By Clarissa Sosin
An Asia-based financial services group agreed to pay $480 million for contributing to the 2008 financial housing crisis, Brooklyn federal prosecutors announced on Tuesday.
Nomura Holding America Inc. agreed to the multi-million dollar settlement in civil penalties that will resolve federal civil claims that between 2006 and 2007, the company mislead investors about mortgage-backed securities.
“This settlement holds Nomura accountable for its fraudulent conduct in connection with
its Residential Mortgage-Backed Securities offerings, which caused substantial harm to investors and contributed to the financial crisis of 2008,” said United States Attorney Richard P. Donoghue in a press release.
University endowments, retirement funds and federally insured financial institutions were among the types of investors suffered losses because of Nomura’s misconduct.
“The actions of Nomura resulted in significant losses to investors, including Fannie Mae
and Freddie Mac, which purchased Nomura Residential Mortgage-Backed Securities backed by
defective loans,” said FHFA-OIG Associate Inspector General Byrne in the press release.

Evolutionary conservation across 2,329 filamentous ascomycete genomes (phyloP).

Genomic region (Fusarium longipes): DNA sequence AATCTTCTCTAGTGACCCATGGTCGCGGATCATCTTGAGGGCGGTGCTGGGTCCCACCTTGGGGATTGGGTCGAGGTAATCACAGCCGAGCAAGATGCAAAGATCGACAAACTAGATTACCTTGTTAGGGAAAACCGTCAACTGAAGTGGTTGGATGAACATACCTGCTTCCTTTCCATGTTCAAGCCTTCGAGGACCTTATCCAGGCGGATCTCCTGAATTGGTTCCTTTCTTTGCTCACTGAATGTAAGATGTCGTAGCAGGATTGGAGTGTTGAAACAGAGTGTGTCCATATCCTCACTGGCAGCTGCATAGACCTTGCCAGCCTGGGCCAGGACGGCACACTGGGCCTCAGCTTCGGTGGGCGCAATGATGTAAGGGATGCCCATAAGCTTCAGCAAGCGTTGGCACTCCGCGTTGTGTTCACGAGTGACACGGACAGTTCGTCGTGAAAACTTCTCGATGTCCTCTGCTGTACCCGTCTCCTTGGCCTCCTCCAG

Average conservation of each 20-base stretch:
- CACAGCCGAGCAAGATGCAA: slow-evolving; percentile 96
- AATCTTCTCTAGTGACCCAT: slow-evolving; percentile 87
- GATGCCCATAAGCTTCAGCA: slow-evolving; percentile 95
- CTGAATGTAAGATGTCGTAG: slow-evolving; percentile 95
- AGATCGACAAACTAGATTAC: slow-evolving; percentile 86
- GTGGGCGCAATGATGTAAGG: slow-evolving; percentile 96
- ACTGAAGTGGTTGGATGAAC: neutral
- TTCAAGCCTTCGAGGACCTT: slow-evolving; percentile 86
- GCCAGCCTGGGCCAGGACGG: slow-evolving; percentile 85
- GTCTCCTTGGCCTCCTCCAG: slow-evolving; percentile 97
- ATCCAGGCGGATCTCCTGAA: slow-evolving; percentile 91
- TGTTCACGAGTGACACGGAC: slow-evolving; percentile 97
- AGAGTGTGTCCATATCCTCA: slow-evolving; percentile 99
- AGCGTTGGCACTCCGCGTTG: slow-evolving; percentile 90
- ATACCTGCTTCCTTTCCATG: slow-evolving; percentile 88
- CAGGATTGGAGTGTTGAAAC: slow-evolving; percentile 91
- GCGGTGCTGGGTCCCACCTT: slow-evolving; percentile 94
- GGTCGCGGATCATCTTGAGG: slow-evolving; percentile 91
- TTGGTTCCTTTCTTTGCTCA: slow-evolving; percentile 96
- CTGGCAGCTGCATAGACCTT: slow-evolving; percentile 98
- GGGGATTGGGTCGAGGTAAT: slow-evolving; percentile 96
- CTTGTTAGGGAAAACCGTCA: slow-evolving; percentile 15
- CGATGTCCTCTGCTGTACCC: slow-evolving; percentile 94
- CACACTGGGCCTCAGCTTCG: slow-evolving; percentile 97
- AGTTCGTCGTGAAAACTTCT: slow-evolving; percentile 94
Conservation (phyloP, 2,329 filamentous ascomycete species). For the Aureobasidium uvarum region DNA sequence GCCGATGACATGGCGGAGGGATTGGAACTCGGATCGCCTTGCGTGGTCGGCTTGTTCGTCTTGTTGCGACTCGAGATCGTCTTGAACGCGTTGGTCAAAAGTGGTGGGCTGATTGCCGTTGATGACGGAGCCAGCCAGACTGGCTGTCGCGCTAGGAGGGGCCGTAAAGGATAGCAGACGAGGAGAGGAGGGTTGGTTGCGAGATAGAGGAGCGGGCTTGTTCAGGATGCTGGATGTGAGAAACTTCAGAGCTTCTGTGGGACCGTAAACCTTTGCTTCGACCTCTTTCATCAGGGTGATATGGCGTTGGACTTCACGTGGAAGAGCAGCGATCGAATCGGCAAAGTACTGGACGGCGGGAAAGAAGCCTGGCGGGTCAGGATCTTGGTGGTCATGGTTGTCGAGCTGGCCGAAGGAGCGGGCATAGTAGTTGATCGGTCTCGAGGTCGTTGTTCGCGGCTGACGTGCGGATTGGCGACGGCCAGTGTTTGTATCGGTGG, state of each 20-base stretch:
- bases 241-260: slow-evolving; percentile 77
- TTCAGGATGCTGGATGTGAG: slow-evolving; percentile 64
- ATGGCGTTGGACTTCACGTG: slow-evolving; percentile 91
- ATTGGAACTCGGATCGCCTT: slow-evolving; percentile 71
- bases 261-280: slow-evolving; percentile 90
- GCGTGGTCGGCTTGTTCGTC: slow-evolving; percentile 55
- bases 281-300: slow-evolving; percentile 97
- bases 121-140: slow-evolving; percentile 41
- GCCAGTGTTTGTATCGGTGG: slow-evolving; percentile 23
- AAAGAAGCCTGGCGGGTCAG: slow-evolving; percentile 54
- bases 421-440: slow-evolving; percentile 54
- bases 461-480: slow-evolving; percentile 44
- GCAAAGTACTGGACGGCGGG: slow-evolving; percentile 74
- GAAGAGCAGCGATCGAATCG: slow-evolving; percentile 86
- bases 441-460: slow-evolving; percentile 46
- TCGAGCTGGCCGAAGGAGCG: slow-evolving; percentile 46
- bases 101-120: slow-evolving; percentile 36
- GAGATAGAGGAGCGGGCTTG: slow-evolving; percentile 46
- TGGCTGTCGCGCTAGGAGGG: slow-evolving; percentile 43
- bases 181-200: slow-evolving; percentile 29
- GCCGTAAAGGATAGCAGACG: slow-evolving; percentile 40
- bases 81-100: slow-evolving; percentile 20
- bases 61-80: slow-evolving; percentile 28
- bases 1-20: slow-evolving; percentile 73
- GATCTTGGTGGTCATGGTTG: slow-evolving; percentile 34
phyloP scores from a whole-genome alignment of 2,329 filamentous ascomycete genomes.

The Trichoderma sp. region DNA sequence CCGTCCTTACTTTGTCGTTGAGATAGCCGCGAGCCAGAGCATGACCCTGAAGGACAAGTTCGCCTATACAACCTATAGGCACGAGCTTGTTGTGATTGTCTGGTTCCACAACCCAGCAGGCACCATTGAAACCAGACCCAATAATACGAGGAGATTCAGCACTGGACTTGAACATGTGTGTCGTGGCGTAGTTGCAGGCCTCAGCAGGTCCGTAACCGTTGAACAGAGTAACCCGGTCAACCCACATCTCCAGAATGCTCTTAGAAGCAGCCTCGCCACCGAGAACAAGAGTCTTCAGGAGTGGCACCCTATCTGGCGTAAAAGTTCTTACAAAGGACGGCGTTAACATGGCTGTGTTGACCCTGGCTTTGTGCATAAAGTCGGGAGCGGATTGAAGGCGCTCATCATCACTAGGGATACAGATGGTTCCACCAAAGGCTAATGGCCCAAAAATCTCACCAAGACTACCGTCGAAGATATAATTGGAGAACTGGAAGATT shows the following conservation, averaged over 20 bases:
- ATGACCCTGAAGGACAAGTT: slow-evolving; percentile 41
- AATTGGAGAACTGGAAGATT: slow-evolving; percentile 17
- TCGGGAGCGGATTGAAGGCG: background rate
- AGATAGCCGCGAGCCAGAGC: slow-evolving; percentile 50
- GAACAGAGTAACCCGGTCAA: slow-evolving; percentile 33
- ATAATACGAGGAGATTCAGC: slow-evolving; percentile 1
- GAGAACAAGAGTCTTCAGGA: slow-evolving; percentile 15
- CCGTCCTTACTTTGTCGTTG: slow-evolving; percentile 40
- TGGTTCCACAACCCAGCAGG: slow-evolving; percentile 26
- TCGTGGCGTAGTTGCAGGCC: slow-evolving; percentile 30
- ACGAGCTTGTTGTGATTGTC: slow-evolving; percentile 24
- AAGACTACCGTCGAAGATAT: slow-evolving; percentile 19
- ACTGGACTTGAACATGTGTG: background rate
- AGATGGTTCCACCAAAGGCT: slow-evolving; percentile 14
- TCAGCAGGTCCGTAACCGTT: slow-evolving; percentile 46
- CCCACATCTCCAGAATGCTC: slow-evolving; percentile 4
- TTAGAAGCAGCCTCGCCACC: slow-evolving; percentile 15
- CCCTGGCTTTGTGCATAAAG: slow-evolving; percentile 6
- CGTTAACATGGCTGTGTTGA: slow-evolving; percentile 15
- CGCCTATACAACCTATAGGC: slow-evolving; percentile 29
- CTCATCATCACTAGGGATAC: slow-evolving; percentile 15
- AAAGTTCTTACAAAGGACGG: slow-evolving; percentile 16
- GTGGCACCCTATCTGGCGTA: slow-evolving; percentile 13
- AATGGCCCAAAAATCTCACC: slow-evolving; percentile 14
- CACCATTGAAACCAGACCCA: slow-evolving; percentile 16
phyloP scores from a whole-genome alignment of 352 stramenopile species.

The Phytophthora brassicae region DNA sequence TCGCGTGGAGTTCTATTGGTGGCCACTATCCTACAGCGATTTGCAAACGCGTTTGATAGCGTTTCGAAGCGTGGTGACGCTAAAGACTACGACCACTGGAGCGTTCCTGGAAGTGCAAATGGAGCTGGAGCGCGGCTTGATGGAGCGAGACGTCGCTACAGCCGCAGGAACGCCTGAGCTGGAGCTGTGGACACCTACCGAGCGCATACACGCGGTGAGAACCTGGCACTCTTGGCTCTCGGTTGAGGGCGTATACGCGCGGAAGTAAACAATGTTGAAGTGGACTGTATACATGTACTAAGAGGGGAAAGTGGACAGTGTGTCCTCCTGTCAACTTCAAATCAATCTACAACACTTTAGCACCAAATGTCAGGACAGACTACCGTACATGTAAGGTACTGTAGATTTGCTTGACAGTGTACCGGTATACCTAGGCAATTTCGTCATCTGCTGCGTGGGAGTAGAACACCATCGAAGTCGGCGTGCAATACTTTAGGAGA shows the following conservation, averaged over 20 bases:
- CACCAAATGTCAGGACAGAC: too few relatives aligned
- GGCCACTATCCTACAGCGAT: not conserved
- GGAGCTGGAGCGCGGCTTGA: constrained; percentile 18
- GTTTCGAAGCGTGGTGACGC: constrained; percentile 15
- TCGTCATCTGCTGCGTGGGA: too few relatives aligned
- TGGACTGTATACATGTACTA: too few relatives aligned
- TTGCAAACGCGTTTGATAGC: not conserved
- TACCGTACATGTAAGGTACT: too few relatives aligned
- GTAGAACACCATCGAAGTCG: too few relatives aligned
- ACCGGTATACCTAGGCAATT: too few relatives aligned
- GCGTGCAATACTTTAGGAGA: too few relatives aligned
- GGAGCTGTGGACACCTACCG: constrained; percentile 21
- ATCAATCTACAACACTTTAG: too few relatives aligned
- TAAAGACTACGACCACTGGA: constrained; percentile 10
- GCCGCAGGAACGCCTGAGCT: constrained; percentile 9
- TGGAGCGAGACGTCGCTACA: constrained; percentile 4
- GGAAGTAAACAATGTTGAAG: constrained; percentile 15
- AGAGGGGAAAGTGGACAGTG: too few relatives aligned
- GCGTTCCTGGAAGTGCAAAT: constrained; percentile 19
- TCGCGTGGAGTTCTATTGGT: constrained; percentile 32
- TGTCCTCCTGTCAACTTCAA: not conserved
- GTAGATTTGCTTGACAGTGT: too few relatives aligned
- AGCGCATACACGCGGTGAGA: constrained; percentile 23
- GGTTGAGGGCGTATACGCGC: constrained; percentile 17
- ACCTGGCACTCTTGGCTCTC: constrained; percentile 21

The 2008 financial crisis witnessed the dissolution of Lehman Brothers. The Brothers were a staple in the world of big finance, brought the global economy to the brink of collapse, and introduced the notion of “too big to fail” into the regulation of major banks and financial institutions.
Nomura Holding America Inc. said in a statement that the settlement does not mean that they have admitted to any wrongdoing by their American subsidiaries and that they continue to dispute the civil claims.
“The Company and the U.S. Subsidiaries consider it to be in their best interests to conclude this matter and avoid protracted and expensive litigation concerning transactions and practices that occurred ten or more years ago,” Nomura’s press release said.
Nomura is expects to report about a loss in the second quarter because of the settlement, the press release said.